Sunday, April 14, 2024

Christchurch council reveals the man behind the wig

He’s the star of the Tiktok with two million views, but what does the man behind the wig get up to at work?

Christchurch City Council Regional Parks Team Leader, Warren Hunt, has recently relished in the fame of the Council’s viral Tiktok, participating in the ‘tube girl’ trend.

While this may be only the start of his social media career, he has become a man of many talents during his thirty-five years working at Waitākiri/Bottle Lake Forest Park.

Warren started his parks-based career at the Christchurch Botanic Gardens with a horticultural apprenticeship where he was involved in landscaping around the Gardens, work at QEII Park, and getting ‘stuck in’ at almost every facility across Christchurch.

After finding a love for parks and all things trees, Warren later joined the team at Bottle Lake Forest where he’s been ever since.

“I’m incredibly proud to hold my head high working for the Christchurch City Council,” Warren says.

“I’m excited to come to work each morning, and every day is different with the wide variety of work to get involved in.”

Warren says a day’s work can be anything from emptying bins around the forest to taking on the role as Gruffalo whisperer in Council’s Walking Festival, and it’s this assortment of activities that he finds enjoyable.

“I love working with school groups, dealing with the public and interacting with people from all walks of life,” Warren says.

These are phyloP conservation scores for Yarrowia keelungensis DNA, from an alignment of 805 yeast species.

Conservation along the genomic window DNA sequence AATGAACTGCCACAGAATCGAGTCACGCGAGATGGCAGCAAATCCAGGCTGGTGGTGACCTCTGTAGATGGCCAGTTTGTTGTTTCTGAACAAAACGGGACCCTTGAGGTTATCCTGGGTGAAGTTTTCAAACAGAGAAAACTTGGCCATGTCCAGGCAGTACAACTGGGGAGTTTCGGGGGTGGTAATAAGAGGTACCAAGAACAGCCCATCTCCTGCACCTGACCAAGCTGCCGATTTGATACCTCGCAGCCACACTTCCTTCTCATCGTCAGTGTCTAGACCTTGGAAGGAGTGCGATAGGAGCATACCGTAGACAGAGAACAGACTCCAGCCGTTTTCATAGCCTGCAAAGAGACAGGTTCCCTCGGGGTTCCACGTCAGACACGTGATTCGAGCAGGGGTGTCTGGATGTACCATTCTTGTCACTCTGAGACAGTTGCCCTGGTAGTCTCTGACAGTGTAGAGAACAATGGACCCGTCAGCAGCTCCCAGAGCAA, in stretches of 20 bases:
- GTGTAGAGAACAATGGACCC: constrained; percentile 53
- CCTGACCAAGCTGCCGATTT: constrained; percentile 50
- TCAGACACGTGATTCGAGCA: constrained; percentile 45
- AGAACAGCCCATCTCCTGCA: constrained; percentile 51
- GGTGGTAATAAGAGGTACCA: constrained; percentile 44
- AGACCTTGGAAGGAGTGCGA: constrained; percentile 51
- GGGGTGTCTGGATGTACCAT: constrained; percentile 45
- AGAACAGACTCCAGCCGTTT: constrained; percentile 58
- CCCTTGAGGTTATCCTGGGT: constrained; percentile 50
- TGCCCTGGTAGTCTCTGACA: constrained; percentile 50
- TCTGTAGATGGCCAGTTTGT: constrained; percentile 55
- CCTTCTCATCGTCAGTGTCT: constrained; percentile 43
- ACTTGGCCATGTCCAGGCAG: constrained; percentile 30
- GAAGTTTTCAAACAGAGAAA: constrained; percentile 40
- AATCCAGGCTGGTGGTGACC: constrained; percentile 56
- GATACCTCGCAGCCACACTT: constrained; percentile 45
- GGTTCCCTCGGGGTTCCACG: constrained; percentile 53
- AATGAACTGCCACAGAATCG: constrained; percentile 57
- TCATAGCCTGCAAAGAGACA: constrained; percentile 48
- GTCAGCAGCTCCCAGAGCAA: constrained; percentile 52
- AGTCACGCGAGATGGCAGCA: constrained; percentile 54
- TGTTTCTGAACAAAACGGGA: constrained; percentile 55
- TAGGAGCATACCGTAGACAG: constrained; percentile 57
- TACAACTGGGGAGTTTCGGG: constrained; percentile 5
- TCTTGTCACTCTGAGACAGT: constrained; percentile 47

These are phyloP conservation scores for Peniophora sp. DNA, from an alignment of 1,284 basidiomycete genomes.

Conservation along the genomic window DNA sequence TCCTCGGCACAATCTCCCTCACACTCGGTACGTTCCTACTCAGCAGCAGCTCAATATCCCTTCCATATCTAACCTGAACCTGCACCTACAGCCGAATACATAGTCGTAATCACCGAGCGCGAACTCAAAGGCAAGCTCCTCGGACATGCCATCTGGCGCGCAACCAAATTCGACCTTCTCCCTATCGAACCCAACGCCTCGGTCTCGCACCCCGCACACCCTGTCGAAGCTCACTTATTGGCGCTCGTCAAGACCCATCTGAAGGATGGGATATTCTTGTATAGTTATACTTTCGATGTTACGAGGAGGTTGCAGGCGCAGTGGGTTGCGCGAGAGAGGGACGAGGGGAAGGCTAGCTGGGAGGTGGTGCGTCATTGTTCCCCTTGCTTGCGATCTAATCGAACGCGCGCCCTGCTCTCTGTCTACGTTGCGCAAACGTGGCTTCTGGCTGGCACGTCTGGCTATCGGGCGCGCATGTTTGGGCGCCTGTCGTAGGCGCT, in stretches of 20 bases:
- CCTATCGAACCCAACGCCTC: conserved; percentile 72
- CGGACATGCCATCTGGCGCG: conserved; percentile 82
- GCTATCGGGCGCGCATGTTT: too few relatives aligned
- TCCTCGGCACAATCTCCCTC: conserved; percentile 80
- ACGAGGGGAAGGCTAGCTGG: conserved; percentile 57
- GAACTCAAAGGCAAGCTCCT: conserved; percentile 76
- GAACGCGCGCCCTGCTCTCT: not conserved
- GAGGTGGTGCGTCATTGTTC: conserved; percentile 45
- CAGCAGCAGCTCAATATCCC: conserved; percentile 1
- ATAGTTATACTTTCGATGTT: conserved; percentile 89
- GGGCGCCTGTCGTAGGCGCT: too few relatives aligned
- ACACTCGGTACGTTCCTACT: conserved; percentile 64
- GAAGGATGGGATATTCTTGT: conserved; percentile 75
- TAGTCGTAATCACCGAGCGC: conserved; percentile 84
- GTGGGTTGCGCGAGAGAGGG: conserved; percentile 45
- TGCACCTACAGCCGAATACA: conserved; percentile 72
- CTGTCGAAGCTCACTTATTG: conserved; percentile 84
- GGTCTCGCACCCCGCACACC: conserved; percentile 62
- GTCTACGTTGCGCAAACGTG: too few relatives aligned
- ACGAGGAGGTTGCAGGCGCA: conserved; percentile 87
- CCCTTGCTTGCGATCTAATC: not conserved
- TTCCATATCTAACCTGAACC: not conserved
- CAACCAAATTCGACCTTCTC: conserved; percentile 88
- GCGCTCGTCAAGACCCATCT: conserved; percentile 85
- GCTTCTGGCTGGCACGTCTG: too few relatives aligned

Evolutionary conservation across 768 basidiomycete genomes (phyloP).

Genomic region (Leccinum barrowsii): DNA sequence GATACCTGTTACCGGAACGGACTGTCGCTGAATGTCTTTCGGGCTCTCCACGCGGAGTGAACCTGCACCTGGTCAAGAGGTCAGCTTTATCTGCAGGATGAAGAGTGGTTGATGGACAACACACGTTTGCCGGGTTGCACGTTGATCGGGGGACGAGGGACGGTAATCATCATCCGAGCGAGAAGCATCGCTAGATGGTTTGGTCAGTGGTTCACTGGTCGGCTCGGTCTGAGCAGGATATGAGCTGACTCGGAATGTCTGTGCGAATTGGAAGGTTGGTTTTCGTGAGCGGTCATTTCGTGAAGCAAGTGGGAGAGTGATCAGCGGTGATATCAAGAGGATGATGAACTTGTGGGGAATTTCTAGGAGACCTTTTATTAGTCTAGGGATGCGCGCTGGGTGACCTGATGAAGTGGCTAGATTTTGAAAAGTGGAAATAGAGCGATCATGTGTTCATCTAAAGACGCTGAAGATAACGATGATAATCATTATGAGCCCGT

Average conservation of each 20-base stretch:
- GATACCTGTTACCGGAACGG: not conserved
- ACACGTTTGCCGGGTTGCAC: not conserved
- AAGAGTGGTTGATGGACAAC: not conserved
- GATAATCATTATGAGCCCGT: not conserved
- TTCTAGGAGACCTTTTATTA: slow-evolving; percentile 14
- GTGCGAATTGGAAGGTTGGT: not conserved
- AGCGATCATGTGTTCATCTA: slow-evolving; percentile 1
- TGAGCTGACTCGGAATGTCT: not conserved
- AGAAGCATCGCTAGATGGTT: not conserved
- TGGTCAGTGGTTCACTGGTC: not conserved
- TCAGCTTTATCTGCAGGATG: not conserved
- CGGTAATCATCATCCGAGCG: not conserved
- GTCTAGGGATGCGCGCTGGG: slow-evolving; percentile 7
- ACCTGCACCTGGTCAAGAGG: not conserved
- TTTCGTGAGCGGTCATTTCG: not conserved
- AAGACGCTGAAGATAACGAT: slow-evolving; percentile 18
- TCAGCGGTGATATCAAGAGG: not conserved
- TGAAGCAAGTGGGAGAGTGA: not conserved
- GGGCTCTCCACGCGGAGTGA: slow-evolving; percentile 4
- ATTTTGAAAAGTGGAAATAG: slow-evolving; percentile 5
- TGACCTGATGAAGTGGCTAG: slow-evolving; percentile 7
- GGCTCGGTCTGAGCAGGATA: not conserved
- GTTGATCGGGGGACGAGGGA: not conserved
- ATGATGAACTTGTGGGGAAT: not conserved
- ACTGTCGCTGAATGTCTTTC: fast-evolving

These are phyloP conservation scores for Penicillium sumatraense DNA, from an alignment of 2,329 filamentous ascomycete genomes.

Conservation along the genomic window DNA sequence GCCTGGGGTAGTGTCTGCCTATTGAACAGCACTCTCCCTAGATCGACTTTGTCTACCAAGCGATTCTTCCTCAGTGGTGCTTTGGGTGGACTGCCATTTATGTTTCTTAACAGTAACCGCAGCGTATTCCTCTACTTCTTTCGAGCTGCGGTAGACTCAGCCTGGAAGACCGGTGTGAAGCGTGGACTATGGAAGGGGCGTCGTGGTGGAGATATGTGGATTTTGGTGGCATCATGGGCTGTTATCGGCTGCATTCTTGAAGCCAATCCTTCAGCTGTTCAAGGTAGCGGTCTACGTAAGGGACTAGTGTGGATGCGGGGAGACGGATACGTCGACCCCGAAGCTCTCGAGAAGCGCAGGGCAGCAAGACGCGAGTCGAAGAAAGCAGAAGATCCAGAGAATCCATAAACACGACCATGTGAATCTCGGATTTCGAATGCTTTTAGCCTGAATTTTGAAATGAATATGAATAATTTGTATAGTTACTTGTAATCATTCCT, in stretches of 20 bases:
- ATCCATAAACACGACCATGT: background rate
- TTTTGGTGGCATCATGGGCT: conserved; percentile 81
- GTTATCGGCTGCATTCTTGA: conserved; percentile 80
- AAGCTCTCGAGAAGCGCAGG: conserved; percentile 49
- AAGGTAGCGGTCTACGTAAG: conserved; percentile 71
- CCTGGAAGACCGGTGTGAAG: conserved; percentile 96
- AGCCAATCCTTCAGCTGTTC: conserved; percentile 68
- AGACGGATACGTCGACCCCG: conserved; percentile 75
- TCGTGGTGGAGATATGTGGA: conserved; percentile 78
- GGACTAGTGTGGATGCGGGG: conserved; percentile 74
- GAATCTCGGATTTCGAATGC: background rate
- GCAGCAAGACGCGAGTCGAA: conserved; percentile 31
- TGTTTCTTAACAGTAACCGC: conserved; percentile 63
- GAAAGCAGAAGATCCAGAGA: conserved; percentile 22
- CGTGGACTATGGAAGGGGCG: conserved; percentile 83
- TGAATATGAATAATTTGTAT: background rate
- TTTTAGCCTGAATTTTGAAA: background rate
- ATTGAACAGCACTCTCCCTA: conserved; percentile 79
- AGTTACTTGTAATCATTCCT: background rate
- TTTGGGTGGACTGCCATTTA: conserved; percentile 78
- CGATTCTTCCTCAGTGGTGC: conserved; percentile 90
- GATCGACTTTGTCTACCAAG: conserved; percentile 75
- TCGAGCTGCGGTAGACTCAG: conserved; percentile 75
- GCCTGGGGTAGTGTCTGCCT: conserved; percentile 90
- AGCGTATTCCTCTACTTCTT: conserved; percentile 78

“Alongside these fun and games, you’ve still got to do the core jobs – the hard mahi.”

His work includes managing the risk of forest fires with Fire and Emergency New Zealand (FENZ), as well as getting involved with the Coastal and Plains Rangers to look after the nearby coast and plains regional parks.

With plenty of change happening during his time at Bottle Lake so far, Warren says a shift to focus on the value of people’s recreation has been a huge factor.

“After the Canterbury earthquakes I was contacted to see if the forest would be open for recreational activities like running races and orienteering.

“It created a sense of wholeness and community, and it felt like we had the ability to help people get back to being semi-normal.”

Warren says the people he works with are a huge part of why coming to work each day doesn’t seem like a chore. “It’s a great team, whether we’re getting stuck in or if we’re celebrating our successes.

“It’s been thirty-five years at Bottle Lake and I can’t imagine I’ll be leaving any time soon. I’ll be doing it for a while longer – I love it.”

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